Prescription pain medication abuse is increasing across the globe. In order to get a prescription for pain medication one would need to visit a licensed medical doctor with a legit medical reason. Most doctors try to write out the minimum amount of pills necessary for a patient's ailments. The problem is tolerance builds quickly in an opiate addict and the addict needs more and more pills to keep up with their addiction. What starts with one pill a day, can quickly build to multiple pills per day. The maximum prescription that many doctors will write is for 4 pills per day or a total of 120 per month. The problem is that some addicts quickly surpass the maximum usage and either need to buy more pills on the street or visit more doctors.
Doctor shopping is becoming a trend amongst opiate addicts. Doctor shopping is the act of going to multiple doctors with the intent to get multiple prescriptions for the same medication. After getting multiple prescriptions, the addicts will use different pharmacies to fill their orders. This act is becoming more and more prevalent with addicts, and dealers.
If a patient has an M.R.I. from a car accident they can in theory go to multiple doctors per month and each doctor would prescribe them the pain medication they desire for the pain they are experiencing. The major issue with this is that the United States does not have a national database by social security number that allows doctors to see what medications an individual is currently taking and how many prescriptions they have filled over a specific period of time.
With the economy hurting and the lack of jobs, a lot of people will take desperate measures to make money. To put this into perspective, one prescription of 120 pills of 30 mg (oxycodone) has a street value of around $2000-$2500. That is an average of $20-$30 per pill. Since addicts become dependent on the drugs, there is no shortage of buyers. Visiting 4 doctors in one month and receiving 4 prescriptions has a street value of about $10,000, which makes it highly lucrative for the doctor shoppers.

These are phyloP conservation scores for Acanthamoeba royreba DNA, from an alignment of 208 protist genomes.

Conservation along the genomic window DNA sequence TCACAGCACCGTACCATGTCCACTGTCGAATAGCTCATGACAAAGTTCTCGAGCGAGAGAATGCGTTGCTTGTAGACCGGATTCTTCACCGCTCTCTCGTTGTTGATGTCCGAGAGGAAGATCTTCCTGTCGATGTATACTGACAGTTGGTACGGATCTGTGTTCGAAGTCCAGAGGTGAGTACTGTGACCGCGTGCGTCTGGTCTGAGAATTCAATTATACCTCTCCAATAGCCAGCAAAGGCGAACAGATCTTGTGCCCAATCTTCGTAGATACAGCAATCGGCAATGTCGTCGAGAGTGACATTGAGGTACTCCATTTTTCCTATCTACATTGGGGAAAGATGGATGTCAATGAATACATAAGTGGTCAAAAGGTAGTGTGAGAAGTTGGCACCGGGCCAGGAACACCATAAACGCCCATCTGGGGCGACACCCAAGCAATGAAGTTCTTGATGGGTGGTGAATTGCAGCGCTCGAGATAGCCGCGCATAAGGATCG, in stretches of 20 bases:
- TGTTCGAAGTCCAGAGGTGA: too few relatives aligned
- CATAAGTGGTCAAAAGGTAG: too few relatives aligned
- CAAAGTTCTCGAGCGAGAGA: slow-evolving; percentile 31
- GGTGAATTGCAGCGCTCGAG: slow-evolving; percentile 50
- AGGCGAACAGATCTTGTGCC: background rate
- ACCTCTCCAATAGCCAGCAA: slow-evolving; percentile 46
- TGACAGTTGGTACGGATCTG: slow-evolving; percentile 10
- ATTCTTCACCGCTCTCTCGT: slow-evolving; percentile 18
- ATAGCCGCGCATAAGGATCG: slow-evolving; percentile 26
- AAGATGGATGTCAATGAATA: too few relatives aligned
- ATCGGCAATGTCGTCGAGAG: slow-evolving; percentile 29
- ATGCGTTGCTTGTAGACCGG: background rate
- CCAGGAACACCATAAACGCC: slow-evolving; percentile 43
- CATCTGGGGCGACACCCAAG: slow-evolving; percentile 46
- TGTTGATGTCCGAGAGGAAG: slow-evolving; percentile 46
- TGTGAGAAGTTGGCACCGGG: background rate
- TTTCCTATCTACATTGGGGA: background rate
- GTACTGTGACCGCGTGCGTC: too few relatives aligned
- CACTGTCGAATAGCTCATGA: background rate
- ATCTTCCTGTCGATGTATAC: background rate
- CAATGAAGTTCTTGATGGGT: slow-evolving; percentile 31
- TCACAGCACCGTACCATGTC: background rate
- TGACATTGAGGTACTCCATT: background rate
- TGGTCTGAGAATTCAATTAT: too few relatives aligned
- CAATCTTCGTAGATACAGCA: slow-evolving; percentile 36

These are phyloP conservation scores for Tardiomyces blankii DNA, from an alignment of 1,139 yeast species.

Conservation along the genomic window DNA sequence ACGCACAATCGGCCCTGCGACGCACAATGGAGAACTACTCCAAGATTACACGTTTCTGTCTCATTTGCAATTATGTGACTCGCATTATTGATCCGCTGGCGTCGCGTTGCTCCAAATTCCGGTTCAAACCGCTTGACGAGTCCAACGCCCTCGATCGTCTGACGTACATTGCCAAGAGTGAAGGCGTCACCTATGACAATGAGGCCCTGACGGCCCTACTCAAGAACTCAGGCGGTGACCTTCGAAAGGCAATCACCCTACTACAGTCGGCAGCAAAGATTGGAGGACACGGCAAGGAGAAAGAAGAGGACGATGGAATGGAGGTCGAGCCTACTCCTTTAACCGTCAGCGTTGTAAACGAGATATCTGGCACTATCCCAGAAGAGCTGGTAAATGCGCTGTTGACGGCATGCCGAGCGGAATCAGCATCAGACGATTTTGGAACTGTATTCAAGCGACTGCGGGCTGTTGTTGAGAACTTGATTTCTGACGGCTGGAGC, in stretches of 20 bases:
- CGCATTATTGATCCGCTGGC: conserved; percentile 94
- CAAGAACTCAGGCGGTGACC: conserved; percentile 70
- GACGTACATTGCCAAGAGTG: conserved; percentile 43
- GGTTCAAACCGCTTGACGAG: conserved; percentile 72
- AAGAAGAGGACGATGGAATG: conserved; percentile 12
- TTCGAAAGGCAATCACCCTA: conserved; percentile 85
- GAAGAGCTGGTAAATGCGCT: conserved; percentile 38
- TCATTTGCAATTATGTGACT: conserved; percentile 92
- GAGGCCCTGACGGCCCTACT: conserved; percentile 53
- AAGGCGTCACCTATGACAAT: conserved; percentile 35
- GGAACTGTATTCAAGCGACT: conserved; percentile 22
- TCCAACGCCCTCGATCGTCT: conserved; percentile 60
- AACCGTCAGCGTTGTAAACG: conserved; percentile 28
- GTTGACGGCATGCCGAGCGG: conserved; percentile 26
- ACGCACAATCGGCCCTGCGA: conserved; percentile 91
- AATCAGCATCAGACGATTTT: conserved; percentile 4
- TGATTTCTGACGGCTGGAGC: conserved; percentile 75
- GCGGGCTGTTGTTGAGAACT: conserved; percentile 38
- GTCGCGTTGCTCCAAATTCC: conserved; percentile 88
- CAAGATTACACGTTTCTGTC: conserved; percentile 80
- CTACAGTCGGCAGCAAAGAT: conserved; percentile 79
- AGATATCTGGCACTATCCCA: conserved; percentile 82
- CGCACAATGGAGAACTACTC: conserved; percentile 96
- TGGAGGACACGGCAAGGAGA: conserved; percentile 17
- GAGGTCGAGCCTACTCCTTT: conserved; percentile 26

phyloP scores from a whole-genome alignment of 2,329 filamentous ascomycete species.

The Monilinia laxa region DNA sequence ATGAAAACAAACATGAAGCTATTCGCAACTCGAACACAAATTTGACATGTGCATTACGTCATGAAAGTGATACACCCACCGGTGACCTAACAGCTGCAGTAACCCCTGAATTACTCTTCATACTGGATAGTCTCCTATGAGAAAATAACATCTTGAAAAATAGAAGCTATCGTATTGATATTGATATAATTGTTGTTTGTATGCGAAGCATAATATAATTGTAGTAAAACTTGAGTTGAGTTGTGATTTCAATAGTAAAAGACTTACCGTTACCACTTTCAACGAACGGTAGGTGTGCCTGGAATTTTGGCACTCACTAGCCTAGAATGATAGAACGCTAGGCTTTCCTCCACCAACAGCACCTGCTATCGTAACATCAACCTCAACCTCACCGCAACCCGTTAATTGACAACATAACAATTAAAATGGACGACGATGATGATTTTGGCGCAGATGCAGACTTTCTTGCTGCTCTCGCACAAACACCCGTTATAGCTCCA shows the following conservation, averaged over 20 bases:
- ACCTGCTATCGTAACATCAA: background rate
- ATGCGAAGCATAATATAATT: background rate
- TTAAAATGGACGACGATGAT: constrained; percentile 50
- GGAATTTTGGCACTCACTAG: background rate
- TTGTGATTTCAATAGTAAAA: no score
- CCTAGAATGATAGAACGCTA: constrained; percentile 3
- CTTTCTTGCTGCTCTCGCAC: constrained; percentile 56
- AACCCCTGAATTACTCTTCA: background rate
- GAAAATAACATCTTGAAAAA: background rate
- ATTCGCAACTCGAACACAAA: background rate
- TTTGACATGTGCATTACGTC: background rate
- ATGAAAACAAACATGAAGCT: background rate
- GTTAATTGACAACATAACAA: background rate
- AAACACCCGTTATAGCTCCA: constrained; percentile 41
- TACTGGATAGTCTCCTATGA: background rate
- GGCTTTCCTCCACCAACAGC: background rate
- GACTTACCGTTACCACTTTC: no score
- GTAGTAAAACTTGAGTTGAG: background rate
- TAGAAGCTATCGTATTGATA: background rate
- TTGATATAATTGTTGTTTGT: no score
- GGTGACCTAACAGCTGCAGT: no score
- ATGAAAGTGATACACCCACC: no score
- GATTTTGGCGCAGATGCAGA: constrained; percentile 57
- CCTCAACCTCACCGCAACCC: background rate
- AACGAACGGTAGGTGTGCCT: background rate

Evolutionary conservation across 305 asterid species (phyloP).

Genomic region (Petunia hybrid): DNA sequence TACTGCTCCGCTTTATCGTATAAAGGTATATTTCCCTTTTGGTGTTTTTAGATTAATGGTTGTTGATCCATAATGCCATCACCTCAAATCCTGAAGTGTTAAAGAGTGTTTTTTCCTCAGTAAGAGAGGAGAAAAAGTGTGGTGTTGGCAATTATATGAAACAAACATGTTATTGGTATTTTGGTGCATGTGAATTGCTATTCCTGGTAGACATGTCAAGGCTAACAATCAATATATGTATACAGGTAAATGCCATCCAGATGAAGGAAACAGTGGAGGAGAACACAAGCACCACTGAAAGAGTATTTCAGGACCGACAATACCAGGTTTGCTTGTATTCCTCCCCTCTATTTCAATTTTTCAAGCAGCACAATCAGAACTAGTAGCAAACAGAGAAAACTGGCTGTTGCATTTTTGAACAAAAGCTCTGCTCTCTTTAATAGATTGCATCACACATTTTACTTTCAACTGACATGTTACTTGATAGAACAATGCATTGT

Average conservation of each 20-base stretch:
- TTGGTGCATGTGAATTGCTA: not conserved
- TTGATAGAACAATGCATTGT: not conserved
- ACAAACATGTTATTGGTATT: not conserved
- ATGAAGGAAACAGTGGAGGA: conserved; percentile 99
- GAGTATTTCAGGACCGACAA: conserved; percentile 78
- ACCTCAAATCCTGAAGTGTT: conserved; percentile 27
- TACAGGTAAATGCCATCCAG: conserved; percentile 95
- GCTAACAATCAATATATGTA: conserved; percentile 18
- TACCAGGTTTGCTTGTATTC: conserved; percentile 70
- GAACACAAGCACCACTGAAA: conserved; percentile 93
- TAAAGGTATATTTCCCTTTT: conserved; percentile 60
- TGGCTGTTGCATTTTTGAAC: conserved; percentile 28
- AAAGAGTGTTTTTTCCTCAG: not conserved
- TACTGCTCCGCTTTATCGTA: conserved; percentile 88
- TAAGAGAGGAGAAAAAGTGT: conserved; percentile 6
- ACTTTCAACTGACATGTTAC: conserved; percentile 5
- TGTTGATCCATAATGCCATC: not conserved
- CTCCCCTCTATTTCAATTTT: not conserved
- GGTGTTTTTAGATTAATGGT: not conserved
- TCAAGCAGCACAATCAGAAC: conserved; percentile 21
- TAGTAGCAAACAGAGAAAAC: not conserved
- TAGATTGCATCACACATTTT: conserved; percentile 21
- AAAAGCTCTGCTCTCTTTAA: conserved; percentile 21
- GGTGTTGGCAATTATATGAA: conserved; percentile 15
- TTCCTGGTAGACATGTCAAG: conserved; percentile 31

Doctor shopping is illegal, and governments on the state and federal level are working with pharmacies to build computer systems to help track patients prescriptions in order to stop people from getting multiple prescriptions of the same medications. The government is creating more laws to help curb the abuse of doctor shoppers as well as hold doctors accountable for writing too many prescriptions. The government is also creating laws that hold accountable individuals who sell their pain medications to others. If you give away or sell your pain medication to someone who overdoses you could be help accountable for that individuals death.
As opiate abuse grows, the market for the pills will also grow. It's important for doctors, pharmacies and the government to work together to build a system to help stop the abuse and curb doctor shopping in order to help keep excessive pills off of the black market, and to help save lives. If you or someone you know is addicted to pain killers, please seek professional treatment immediately.